Free trade to reduce prices

For those frustrated motorists who want to do something about soaring gasoline prices, your ship has just arrived. Introduced by Rep. Ron Paul, R-Texas, HR2415, the Affordable Gas Price Act, is a free-market approach to dealing with this national crisis.

The measure allows for offshore drilling in areas previously forbidden, eliminates federal obstacles to constructing refineries and provides incentives for investment in refineries, suspends federal fuel taxes when gasoline prices reach a benchmark amount, and promotes free trade with oil producing countries that outdated policies have prevented.

Of special note, the bill calls for the U.S. Treasury and Federal Reserve to report to the public on what effect the increase in our fiat money supply has had on the price of oil.

Ask your representative in Washington to sponsor and lend support to HR2415.




Hermes would back Pappas schools

In reading the article “Plan to save Pappas schools falls through,” by Dennis Welch (Tribune, June 3), I felt a strong urge to write in. This article highlights an important issue facing Maricopa County, shelter and education for children. I was disappointed to see that after much hard work, Sequoia Charter Schools is being held up by the county Board of Supervisors.

The board members are shirking their duties as elected officials and showing a shocking indifference towards the bigger issue at hand, educating Arizona’s children.

Ed Hermes, a candidate running for a seat on the board, stands against the board’s actions on the matter. As a supervisor, he would work to assure that the school could reopen in the fall for the sake of the children. Education always needs to take precedence over twisted political maneuvers. Thanks for printing such a compelling and important story. Maricopa County deserves better than the poor leadership exhibited by the Board of Supervisors.




Doing good in God’s name

In this age of apathy, violence, soaring gas and food cost (that could very well lead to another Great Depression), what a shear joy it was to read about the Rev. Julius Keller and his wife, Katherine, in the Tribune on June 7.

I realize that some people may scoff at the Kellers’ talk of a homey atmosphere for Gilbert. But the Kellers are doing God’s service in a town that could’ve easily been dubbed “Apathy, AZ.” The Kellers are “doers” of God’s word and instead of griping about all of Gilbert’s sins, they are affecting a positive change and building a sense of real togetherness via their church services, community outreaches or neighborhood cookouts.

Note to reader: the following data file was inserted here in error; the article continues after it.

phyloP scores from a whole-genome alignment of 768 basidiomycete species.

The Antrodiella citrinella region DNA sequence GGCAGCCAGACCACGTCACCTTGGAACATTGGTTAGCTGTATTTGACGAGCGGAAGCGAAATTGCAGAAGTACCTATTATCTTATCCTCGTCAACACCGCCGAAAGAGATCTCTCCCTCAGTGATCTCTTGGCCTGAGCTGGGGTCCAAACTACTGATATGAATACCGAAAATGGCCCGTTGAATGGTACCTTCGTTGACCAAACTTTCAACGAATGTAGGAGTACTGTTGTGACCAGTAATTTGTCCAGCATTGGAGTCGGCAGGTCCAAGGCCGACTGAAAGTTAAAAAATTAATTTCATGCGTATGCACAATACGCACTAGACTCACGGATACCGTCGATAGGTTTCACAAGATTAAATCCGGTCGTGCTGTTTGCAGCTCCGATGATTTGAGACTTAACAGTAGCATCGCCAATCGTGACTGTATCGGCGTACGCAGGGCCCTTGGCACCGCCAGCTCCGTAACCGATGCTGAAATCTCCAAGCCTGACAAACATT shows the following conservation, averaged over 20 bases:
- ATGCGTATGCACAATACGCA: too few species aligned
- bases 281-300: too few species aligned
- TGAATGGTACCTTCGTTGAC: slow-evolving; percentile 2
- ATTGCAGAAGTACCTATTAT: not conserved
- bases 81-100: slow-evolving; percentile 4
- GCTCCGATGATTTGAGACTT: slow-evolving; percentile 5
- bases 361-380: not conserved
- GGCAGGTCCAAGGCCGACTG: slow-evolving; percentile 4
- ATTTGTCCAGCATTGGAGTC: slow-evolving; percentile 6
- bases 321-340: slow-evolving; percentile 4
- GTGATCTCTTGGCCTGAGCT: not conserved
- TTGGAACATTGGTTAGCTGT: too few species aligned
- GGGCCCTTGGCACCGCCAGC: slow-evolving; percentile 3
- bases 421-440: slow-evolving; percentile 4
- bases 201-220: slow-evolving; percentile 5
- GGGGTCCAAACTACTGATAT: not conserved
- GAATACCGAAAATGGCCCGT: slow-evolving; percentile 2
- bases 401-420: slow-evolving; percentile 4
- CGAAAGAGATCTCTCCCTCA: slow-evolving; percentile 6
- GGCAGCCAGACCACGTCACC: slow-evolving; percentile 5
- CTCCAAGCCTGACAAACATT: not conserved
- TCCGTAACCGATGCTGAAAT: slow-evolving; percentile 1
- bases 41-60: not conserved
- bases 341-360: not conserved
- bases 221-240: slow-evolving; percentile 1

My point is the Kellers are positive Christian people affecting a positively wonderful change in a growing urbanite town we call Gilbert. To the Rev. Keller and his wife, Katherine, I say God’s speed and keep on trucking. You are truly a blessing to the town of Gilbert.



Always look for ways to cut costs

I am disturbed at the logic attempted by former Councilman Kevin Osterman in his recent Opinion 2 column (“Lane’s views on finance just don’t add up,” June 14). Osterman is a great guy but I can only guess his views are slanted by years of feeding at the public trough. Please recall this is the same council member that fought for the Motor Mile “handout” of taxpayer money.

As I understand Jim Lane’s position, he is requesting the city evaluate the cost of operations before any increases are passed on to the citizens of Scottsdale. His position, basically, is an increase should not be automatic each year. Two words come to mind: Yea, Jim! Followed by: Thank You! Finally, someone is saying “check the books.”

Few, if any, successful businesses would ever balk at improving efficiency and cutting costs. Only a true, dyed-in-the-wool bureaucrat could equate not evaluating the efficiency of operations with loss of services.

Additionally, Osterman was involved in preventing a referendum initiative from reaching the ballot. He rants, at considerable length, about the possibility of losing federal funds if the citizens decided not to follow government guidelines. He paints a picture designed to scare the readers.

There is no evidence any of his predictions of failure will fall upon the citizens. He is arrogant in the assumption the electorate is incapable of making decisions.

The fact Scottsdale is a great address does not imply we should abandon all hope of an efficient government. The logic of Osterman’s arguments suggests and demands otherwise.